I have used pine straw in the past, but it does not hold up well for me in walkway applications. It breaks down into short pieces and compacts. By the second year, there is definitely a build-up of fine material on the surface of the cloth where roots can take hold. I imagine if you use enough pine straw on the walkway and add more every year as the older straw decomposes, it will build up a tight layer that would not support seed growth.
Larry
Name: Becky
Sebastian, Florida (Zone 10a)
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beckygardener
Jul 8, 2014 4:15 PM CST
I use cardboard boxes cut open and laid down flat on the ground and then lay weed cloth over that and then wood mulch as the final touch for my paths. Seems to work well except where 2 pieces of cardboard meet if I don't overlap them. Weed seeds DO however grow on TOP in the mulch. Weeds are tough and many can grow in just about ANY kind of situation. I find my biggest problem is the seeds blowing around and landing in areas I want to keep weed free and then sprouting. For those, I just do regular pulling before the roots get too deep to actually get out.
What lies behind us and what lies before us are tiny matters, compared to what lies within us.
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Name: Cynthia (Cindy)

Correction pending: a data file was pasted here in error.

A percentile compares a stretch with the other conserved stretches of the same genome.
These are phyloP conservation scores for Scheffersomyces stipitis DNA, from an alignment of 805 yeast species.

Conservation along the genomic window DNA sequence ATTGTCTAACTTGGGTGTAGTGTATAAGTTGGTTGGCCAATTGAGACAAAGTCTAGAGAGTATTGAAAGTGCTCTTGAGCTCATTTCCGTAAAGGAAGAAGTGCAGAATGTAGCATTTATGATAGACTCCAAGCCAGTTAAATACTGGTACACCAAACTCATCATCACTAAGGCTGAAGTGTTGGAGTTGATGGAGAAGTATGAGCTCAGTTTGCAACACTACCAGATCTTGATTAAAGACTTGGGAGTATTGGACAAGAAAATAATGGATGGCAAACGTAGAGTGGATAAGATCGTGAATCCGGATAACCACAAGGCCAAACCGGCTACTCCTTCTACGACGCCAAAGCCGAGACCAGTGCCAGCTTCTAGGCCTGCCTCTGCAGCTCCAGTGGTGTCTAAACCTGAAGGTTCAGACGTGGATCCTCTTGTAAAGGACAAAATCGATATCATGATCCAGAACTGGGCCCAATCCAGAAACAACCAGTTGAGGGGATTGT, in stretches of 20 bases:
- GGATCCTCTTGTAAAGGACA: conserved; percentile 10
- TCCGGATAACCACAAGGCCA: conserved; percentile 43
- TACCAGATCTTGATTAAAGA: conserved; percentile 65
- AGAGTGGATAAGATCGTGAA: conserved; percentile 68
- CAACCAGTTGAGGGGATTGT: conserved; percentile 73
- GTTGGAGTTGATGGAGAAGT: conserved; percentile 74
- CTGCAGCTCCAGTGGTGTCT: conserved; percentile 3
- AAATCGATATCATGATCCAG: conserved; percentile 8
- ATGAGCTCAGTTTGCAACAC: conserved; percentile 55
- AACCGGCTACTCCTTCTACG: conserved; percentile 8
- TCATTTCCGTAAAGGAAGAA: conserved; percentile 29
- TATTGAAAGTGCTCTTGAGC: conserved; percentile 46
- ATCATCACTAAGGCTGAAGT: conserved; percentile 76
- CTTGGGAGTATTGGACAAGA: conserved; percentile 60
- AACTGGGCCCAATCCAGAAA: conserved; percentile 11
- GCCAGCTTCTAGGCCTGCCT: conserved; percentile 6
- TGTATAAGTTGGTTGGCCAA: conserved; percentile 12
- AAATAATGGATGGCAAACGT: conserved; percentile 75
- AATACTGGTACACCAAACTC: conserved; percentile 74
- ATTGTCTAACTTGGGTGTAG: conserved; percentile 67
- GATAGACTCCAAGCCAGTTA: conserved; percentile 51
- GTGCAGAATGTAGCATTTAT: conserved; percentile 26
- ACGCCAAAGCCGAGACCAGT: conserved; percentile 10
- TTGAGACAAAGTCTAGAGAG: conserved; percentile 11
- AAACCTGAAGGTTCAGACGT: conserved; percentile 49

Melvindale, Mi (Zone 5b)
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Hemlady
Jul 8, 2014 7:50 PM CST
Weeds grow in the barrier from the top and the bottom John. Weed seeds are constantly being transported by the wind and once they fall on the barrier they do start growing. Not much one can do about it. Once they get in the barrier their roots dig in below it and they are really hard to get out.
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Name: Arlene
Ponce Inlet, FL (Zone 9a)
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florange
Jul 9, 2014 6:28 AM CST
I use the commercial weed cloth around the daylily boxes and cover it with bark. It lasts about 4 yr and then needs to be replaced. Never any weeds in that area. The commercial stuff is much heavier than anything the big box stores sell, and it is the same product that the hybridizers use in their gardens.
Name: John
Marion County, Florida (Zone 9a)
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farawayfarmer
Jul 9, 2014 7:11 AM CST
florange said:I use the commercial weed cloth around the daylily boxes and cover it with bark. It lasts about 4 yr and then needs to be replaced. Never any weeds in that area. The commercial stuff is much heavier than anything the big box stores sell, and it is the same product that the hybridizers use in their gardens.


Thank you.


Do you use a local source or buy it on line?
John
Name: Polly Kinsman
Hannibal, NY (Zone 6a)

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PollyK
Jul 9, 2014 7:41 AM CST
I get mine on line from Growers Supply.

contactusat@GrowersSupply.com